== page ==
Seven others were injured in the pre-dawn strike, according to the Palestinian Ministry of Health. The attacks have killed 25 since they began early Tuesday, the agency said, and injured more than 70 others. Six children are among those killed, it added.
Israel, which maintains a strict blockade of northern Gaza, said border crossings would remained closed Thursday.
Israel’s targeting continues to focus on Islamic Jihad while avoiding direct hits on Hamas, the dominant and more heavily armed Gaza faction. Military officials said they saw no sign that Hamas had yet deployed its own weapons in the latest escalation, although the group had repeatedly condemned Israel’s attacks and pledged revenge.
Islamic Jihad has fired more than 460 rockets, according to Israel Defense Forces, with some projectiles reaching as far as Tel Aviv. After an overnight pause in launches, air raid sirens sounded early Thursday in towns close to the Gaza border.
There have been no reports of deaths or injury from rocket hits, with most being destroyed midair by air defense systems. Local officials said several houses and vehicles were hit in Sderot, Netivot and other communities near Gaza. One rocket fell on the roof of a kindergarten in the Eshkol region; another hit an empty playground. Schools in the area remained closed for a third day Thursday.
Only 333 of the launched rockets made it into Israeli territory, the IDF said, with most of those being intercepted by the country’s air defense systems. More than a 100 failed upon launch and landed inside of Gaza, it said.
Diplomatic efforts to curtail the fighting continued overnight as governments expressed concern about the loss of life and the risk of the conflict widening. Egyptian media reported that an agreement between the parties had been reached late Wednesday, but no official announcement came and the attacks continued. An Islamic Jihad official said a deal collapsed when Israel refused to suspend its practice of targeting militant leaders, according to the Associated Press.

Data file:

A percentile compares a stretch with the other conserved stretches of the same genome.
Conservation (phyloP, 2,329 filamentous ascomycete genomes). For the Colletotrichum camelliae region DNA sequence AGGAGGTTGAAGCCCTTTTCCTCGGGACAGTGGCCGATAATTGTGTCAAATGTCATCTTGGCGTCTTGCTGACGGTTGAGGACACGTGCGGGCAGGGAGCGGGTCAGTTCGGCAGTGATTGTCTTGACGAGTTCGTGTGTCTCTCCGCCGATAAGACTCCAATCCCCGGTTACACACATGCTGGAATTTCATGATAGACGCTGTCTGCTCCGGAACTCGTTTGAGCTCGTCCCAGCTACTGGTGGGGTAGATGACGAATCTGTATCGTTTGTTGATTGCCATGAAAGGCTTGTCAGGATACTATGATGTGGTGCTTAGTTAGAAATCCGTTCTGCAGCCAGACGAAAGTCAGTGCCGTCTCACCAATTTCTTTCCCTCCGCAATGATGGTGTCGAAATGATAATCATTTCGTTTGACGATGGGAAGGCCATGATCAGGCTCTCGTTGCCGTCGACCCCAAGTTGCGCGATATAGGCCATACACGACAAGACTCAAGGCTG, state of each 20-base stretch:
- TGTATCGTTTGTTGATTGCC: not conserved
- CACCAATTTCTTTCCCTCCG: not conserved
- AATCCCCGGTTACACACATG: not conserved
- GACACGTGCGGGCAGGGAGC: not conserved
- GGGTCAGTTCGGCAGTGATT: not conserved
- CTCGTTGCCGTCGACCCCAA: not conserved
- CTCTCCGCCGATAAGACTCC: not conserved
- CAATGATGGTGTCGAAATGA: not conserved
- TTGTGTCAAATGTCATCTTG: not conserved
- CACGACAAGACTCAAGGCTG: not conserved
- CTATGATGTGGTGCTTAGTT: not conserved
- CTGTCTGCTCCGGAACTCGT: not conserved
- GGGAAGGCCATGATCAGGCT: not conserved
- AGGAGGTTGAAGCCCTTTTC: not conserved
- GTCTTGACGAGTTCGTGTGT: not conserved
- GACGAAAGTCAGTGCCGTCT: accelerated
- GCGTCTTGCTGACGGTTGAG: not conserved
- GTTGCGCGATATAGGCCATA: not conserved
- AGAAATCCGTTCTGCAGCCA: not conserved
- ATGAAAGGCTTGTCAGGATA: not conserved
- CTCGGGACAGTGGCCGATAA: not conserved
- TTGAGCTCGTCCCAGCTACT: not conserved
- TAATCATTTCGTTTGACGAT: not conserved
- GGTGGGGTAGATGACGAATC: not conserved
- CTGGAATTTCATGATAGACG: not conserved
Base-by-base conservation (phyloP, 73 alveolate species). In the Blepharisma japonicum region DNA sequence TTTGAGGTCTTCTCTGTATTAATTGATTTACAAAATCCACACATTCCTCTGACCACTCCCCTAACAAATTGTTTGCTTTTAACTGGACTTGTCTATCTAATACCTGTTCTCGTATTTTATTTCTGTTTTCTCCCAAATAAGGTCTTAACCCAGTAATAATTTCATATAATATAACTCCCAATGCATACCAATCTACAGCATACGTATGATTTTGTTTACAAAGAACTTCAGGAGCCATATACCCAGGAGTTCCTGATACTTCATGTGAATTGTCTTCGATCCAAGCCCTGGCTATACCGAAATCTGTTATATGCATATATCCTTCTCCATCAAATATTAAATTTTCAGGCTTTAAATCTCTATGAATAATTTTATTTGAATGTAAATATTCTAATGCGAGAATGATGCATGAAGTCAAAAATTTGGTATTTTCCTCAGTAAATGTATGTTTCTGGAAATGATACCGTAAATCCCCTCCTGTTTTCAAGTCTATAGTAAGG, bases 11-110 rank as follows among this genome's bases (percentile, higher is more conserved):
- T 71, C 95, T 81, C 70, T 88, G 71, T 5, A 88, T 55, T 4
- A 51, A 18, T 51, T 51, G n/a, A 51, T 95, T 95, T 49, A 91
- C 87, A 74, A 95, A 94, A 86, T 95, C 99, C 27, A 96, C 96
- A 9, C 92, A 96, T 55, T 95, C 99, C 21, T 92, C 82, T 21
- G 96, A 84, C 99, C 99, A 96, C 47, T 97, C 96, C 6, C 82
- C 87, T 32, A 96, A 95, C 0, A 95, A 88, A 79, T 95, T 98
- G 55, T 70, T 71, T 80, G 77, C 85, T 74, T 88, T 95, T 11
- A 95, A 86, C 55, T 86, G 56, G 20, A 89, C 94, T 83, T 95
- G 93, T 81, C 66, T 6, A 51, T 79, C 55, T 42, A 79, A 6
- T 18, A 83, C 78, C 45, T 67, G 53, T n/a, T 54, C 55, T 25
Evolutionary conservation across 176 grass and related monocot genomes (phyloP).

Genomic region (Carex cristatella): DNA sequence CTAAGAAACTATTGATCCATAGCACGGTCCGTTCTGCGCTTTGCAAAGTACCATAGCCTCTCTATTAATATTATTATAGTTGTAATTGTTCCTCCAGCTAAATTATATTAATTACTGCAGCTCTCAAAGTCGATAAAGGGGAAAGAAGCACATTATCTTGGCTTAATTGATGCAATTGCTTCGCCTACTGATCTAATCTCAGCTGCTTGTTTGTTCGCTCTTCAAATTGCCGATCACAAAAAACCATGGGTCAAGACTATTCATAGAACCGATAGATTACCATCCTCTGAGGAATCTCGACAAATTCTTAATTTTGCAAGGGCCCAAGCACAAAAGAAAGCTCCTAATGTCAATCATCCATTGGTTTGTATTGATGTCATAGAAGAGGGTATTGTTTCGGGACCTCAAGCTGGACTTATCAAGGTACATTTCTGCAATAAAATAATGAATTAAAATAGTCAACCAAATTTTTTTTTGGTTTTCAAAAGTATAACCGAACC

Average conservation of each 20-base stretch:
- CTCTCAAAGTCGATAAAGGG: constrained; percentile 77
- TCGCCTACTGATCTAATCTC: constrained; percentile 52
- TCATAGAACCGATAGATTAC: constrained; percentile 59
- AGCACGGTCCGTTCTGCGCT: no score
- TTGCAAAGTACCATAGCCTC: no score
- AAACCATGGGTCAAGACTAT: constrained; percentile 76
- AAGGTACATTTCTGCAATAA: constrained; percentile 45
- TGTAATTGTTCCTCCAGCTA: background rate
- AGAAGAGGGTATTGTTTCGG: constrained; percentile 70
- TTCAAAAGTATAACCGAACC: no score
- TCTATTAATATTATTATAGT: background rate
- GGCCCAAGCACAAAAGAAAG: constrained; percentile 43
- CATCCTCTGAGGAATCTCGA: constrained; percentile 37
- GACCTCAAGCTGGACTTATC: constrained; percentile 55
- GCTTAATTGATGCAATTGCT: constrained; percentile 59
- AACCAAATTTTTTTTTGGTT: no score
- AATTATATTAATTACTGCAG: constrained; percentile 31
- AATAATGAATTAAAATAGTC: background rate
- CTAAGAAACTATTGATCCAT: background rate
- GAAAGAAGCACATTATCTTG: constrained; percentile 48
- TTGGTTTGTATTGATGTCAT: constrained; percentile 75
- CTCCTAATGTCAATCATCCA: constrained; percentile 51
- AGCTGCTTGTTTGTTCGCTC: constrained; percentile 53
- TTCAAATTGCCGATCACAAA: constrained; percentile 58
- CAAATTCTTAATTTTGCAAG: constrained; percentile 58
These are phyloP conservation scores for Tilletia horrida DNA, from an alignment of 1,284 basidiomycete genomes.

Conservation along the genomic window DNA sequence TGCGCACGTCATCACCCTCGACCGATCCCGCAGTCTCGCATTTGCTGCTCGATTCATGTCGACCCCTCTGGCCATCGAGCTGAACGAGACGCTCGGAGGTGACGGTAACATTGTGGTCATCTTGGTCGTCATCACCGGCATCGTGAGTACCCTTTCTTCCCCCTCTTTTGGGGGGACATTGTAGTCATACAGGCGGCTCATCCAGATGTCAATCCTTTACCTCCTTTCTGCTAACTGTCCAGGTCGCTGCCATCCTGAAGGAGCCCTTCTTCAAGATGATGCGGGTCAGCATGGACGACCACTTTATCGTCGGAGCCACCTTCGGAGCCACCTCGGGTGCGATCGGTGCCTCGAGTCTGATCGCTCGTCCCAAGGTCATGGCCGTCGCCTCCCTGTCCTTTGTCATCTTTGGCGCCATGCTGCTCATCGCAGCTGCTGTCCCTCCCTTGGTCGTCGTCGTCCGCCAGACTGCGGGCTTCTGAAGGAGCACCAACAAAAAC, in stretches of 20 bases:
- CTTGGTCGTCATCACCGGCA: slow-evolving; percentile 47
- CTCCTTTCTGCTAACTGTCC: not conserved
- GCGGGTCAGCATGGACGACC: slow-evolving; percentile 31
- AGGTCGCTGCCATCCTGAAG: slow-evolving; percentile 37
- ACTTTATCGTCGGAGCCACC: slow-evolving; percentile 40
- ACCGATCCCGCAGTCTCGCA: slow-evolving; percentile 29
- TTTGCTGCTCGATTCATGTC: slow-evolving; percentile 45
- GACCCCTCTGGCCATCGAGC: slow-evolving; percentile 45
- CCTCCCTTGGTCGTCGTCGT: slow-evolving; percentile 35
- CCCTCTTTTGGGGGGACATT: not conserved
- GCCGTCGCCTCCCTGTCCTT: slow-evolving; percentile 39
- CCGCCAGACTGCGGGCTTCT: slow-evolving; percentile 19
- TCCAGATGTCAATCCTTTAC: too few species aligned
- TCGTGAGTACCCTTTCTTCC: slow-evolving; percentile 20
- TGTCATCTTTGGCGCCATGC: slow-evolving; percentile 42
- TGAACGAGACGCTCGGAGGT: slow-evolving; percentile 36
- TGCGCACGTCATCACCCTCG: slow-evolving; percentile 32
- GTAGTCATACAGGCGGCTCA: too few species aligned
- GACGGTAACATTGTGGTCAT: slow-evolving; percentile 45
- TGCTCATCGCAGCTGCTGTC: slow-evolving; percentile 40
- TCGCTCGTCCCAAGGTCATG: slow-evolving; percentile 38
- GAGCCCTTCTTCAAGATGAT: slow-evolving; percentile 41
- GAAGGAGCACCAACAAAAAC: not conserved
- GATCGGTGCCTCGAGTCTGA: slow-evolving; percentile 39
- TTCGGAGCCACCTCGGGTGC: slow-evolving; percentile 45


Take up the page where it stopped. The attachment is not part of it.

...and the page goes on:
Israel has killed at least four Islamic Jihad leaders in the recent days, deploying a lethal blend of precision projectiles, surveillance drones and detailed human intelligence. According to media reports, Ghali was killed when his bedroom in the apartment where he was in hiding was struck.
IDF officials said their intent was to decimate leadership of the group to disrupt its ability to build and launch rockets.
“We see you wherever you are and you can’t hide,” Prime Minister Benjamin Netanyahu said in an address Wednesday night. “We will choose where and when to attack you.”
U.S. national security adviser Jake Sullivan, in a call to his Israeli counterpart Wednesday, encouraged the regional cease-fire efforts and cited the Biden’s administration’s “ironclad support for Israel’s security, as well as its right to defend its people from indiscriminate rocket attacks.”
U.N. Secretary General António Guterres said Wednesday that the deaths of civilians, particularly women and children, was “unacceptable and must stop immediately.”
“Israel must abide by its obligations under international humanitarian law, including the proportional use of force and taking all feasible precautions to spare civilians,” a statement from his office said. “The Secretary-General also condemns the indiscriminate launching of rockets from Gaza into Israel, which violates international humanitarian law and puts at risk both Palestinian and Israeli civilians.”
The military escalation began with an operation early Tuesday in which 40 Israeli aircraft hit three apartment buildings across the enclave, killing three senior leaders of the Islamic Jihad and at least 12 other people. Israel said the militants had been directly involved in attacks against Israelis and were planning more “within days.” One of the men killed had directed a barrage of more than 100 rockets launched into Israel earlier this month, following the death of a jailed Palestinian hunger striker from Islamic Jihad.
Rubin reported from Tel Aviv, Balousha from Gaza City.